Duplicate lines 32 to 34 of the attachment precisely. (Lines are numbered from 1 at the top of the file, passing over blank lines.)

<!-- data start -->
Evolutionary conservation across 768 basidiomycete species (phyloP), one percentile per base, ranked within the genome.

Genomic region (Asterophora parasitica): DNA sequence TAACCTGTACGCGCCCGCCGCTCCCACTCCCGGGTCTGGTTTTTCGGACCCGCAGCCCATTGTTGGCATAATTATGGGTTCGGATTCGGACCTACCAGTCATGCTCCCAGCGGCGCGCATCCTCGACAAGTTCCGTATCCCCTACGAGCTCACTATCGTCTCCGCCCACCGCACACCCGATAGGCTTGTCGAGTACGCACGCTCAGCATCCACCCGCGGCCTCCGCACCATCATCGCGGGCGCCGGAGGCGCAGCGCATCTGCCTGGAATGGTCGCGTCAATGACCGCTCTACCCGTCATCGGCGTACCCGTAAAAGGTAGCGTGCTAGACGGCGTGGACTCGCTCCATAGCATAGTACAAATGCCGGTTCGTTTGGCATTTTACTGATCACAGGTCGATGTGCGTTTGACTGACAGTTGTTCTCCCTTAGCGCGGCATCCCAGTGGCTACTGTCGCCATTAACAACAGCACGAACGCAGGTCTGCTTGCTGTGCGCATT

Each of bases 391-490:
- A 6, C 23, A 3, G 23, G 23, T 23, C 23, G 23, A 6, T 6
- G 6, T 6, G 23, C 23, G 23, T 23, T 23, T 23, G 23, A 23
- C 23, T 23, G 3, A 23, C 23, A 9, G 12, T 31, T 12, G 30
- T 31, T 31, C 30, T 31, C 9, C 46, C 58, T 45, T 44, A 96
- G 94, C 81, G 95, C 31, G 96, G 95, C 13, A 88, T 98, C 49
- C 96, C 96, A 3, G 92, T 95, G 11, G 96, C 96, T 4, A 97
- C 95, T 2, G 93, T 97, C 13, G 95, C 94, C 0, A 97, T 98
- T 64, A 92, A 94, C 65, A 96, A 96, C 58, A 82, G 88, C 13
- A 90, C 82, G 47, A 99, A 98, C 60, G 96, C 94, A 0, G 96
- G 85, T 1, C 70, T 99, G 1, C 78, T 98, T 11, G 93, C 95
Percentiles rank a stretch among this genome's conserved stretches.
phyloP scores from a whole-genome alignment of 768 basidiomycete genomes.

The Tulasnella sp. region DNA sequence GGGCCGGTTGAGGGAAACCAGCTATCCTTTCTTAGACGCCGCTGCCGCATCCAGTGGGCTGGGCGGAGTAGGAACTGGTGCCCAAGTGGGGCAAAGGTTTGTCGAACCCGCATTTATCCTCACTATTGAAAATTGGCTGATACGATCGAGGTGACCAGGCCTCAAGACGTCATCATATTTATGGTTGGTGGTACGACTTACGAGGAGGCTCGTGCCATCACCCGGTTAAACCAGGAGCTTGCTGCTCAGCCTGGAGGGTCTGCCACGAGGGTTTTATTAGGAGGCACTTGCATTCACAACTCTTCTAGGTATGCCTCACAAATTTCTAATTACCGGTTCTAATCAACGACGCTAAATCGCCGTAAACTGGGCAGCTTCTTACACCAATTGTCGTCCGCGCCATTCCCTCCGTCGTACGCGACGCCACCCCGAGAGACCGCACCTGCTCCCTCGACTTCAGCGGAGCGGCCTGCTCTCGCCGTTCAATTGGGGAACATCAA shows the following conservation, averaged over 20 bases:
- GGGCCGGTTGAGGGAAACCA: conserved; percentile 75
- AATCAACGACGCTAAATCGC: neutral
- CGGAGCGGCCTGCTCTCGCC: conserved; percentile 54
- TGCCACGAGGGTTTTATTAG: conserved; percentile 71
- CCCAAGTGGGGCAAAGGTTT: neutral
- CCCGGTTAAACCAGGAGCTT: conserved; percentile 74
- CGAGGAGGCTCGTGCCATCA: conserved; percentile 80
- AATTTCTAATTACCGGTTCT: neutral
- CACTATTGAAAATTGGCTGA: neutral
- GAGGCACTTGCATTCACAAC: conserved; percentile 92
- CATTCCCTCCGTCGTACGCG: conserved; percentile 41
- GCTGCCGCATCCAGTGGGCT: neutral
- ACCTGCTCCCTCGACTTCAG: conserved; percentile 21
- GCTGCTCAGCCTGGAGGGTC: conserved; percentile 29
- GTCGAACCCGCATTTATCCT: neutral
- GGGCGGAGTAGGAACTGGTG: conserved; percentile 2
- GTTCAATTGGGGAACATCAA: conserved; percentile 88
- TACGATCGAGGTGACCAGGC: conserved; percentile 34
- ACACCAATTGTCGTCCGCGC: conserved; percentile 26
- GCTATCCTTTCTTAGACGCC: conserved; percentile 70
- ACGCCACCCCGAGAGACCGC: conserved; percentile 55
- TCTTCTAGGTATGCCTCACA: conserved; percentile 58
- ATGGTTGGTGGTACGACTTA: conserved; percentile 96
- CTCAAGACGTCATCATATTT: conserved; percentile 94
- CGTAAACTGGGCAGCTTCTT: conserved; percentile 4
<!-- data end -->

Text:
- GGGCGGAGTAGGAACTGGTG: conserved; percentile 2
- GTTCAATTGGGGAACATCAA: conserved; percentile 88
- TACGATCGAGGTGACCAGGC: conserved; percentile 34